And even given the 5 short stories which I presume represent the fiction (I did buy the iPad edition, so I'll see) (20% female!) are by pretty prominent authors, it's really not that hard to find one or two other women. Beukes would have been perfect.
(Admittedly lots of people get asked and just don't have the time, or don't submit in time. I don't think any of us think that's the main factor here!)

Date: 2012-02-24 02:02 am (UTC)
From: [identity profile] rachel-swirsky.livejournal.com
A prominent female editor who was working like 20 years ago, I think, said that when she was running her magazine, a lot of times when she solicited female writers, she found they were busier than the male writers (with more solicitations, but probably also with female second-shift stuff) and often less able to send stories in a good period of time.

Date: 2012-02-24 12:59 pm (UTC)
From: [identity profile] oldcharliebrown.livejournal.com
What's the solution, then? Maybe you approach twice as many women as men, in hopes of balancing them out?

Date: 2012-02-24 05:44 pm (UTC)
From: [identity profile] oldcharliebrown.livejournal.com
I almost feel like there should be a resource, listing all the female authors who write science fiction, that someone could go to, for projects. I'm sure there's already something like that, though.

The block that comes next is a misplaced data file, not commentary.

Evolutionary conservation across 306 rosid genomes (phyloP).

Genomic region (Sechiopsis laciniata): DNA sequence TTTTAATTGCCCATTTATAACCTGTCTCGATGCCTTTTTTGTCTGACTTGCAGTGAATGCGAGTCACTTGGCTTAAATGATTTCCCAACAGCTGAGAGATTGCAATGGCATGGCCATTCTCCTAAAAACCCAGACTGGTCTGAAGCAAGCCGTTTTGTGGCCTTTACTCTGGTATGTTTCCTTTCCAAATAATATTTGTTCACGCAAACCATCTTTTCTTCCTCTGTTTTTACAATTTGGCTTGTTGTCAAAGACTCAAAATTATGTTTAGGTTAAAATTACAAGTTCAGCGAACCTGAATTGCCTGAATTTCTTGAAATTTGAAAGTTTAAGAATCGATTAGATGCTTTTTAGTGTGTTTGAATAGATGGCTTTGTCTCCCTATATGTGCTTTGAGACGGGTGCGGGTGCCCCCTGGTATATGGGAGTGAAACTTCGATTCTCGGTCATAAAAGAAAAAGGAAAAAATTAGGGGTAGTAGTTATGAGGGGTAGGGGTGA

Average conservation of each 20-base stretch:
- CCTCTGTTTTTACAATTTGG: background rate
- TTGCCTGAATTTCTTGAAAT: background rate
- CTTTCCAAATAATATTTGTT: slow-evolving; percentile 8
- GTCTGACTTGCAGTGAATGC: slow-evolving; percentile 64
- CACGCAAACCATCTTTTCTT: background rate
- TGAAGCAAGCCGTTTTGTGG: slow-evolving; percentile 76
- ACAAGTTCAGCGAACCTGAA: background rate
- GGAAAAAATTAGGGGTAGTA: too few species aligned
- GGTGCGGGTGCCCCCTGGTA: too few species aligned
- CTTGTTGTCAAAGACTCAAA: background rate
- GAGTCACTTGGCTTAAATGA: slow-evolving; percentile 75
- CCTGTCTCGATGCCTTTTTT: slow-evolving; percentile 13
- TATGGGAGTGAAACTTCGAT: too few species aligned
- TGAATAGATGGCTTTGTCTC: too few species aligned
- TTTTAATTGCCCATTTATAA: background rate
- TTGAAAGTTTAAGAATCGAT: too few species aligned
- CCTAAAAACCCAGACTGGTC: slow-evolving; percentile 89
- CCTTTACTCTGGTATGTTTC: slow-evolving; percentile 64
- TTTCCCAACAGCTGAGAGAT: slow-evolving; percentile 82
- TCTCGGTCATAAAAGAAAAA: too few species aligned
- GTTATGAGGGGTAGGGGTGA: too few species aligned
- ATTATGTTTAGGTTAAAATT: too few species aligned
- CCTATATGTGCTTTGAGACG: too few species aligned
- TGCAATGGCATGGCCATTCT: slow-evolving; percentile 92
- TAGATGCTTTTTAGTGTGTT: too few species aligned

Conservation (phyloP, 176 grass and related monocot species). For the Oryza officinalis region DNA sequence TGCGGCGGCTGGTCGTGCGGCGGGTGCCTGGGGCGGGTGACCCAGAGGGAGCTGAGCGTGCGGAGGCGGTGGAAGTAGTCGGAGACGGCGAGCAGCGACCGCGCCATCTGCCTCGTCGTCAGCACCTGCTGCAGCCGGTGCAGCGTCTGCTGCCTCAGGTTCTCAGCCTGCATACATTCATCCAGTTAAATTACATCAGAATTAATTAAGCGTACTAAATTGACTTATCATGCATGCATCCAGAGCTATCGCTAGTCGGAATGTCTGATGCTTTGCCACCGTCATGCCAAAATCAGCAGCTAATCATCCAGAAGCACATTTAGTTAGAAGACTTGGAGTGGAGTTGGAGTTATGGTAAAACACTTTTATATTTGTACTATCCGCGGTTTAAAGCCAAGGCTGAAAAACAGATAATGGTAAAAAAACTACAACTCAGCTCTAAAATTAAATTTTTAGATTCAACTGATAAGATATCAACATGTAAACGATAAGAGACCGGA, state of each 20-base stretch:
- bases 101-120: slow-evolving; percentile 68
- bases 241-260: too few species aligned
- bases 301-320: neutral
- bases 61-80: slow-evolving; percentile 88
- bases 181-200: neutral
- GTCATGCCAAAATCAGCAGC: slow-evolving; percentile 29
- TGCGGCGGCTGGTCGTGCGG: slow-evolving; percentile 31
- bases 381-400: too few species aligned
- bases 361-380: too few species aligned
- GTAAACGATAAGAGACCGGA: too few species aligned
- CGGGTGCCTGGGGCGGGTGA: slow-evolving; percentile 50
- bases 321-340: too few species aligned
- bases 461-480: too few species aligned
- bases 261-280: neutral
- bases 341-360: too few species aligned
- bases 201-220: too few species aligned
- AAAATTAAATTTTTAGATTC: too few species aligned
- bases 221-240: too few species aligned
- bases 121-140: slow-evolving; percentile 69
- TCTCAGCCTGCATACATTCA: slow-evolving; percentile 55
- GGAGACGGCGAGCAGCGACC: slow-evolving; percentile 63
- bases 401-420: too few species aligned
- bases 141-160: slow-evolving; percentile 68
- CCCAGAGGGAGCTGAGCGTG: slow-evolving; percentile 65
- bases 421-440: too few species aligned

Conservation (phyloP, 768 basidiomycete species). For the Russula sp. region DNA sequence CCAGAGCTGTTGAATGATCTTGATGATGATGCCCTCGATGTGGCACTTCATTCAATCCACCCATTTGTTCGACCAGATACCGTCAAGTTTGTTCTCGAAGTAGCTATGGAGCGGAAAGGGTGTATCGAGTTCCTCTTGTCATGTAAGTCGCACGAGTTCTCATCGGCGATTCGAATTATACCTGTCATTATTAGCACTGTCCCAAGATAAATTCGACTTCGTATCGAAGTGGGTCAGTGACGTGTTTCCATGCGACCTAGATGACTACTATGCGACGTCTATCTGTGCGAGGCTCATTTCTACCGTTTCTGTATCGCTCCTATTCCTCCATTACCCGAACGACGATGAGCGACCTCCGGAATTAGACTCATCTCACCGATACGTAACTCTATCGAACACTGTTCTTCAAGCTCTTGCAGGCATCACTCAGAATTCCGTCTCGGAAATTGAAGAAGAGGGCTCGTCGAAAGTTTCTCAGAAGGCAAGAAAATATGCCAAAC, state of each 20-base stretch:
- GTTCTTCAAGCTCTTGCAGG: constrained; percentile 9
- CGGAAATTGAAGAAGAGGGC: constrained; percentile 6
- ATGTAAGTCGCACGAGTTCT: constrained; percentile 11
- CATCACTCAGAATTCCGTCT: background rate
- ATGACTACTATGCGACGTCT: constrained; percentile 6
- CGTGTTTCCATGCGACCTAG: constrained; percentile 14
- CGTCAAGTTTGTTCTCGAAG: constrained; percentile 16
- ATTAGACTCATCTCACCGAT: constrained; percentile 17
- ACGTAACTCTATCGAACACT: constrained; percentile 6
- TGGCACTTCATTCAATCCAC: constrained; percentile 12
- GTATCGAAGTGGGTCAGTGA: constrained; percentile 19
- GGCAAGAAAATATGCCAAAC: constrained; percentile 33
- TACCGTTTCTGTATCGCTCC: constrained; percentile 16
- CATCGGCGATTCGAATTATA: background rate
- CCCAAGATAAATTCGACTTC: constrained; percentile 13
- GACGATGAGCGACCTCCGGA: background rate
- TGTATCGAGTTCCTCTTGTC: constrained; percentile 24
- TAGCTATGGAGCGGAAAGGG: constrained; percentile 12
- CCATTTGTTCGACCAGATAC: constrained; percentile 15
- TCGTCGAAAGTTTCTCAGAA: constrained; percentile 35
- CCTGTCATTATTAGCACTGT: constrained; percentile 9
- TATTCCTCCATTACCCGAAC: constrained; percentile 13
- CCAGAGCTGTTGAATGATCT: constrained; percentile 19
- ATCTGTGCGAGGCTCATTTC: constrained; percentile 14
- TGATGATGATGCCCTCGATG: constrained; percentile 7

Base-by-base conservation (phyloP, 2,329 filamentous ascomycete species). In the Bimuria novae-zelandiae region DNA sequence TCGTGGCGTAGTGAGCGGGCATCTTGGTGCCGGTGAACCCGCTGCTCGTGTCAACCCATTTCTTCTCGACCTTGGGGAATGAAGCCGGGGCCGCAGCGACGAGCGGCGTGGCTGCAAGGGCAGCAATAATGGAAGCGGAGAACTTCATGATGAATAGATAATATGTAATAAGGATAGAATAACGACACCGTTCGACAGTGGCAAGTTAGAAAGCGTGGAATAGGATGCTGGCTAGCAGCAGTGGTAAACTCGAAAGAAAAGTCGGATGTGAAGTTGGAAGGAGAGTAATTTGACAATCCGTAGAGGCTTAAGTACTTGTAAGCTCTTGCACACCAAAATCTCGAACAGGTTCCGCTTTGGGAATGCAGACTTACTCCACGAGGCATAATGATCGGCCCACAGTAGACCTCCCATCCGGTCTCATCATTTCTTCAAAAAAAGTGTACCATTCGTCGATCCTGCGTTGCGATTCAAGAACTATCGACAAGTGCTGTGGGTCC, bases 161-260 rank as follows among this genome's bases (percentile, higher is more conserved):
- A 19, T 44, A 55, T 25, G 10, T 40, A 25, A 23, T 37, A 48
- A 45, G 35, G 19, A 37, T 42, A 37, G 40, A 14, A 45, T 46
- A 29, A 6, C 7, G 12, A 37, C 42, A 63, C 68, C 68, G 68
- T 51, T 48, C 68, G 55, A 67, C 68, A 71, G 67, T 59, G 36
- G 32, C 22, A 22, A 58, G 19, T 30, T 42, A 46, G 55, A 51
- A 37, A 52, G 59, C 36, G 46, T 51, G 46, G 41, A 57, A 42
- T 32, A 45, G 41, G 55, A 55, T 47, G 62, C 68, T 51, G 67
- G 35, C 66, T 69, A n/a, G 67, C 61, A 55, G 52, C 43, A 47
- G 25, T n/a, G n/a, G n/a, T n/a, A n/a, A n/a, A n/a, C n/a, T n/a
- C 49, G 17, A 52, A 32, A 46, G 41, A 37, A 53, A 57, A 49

Date: 2012-02-24 02:07 am (UTC)
ext_90666: (Default)
From: [identity profile] kgbooklog.livejournal.com
Is Liz Williams still writing science fiction?

Date: 2012-02-24 04:08 pm (UTC)
From: [identity profile] james-nicoll.livejournal.com
From Prime in June: Worldsoul: Book One. Looks like fantasy to me but it can be hard to tell with Williams.

Edited Date: 2012-02-24 04:09 pm (UTC)

Date: 2012-02-24 08:13 pm (UTC)
From: (Anonymous)
Liz and I wrote a novella for the Eastercon souvenir book; it's very much SF although in the far-future Vancean mode, and we hope it won't be our last collaboration. We hope to re-sell it soon.

As for ARC, I can only speak of my own experience but the window for submitting a story was extremely tight. It was just good luck that I was able to get something done; nine times out of ten it doesn't work that way.

Al R

Date: 2012-02-24 08:17 pm (UTC)
From: [identity profile] james-nicoll.livejournal.com
Anything like her Banner of Souls or Winterstrike?

Date: 2012-02-24 08:24 pm (UTC)
From: (Anonymous)
I loved Winterstrike and I think there's a touch of that in there; in fact I rather hoped there would be.

(Al R)

Date: 2012-02-25 12:41 pm (UTC)
From: [identity profile] oldcharliebrown.livejournal.com
It's been known since Worldcon, perhaps even sooner than that, that they were putting together this issue, though?

Date: 2012-02-24 08:10 am (UTC)
From: [identity profile] coalescent.livejournal.com
Obviously, they commissioned more women. They just couldn't find any others when those dropped out.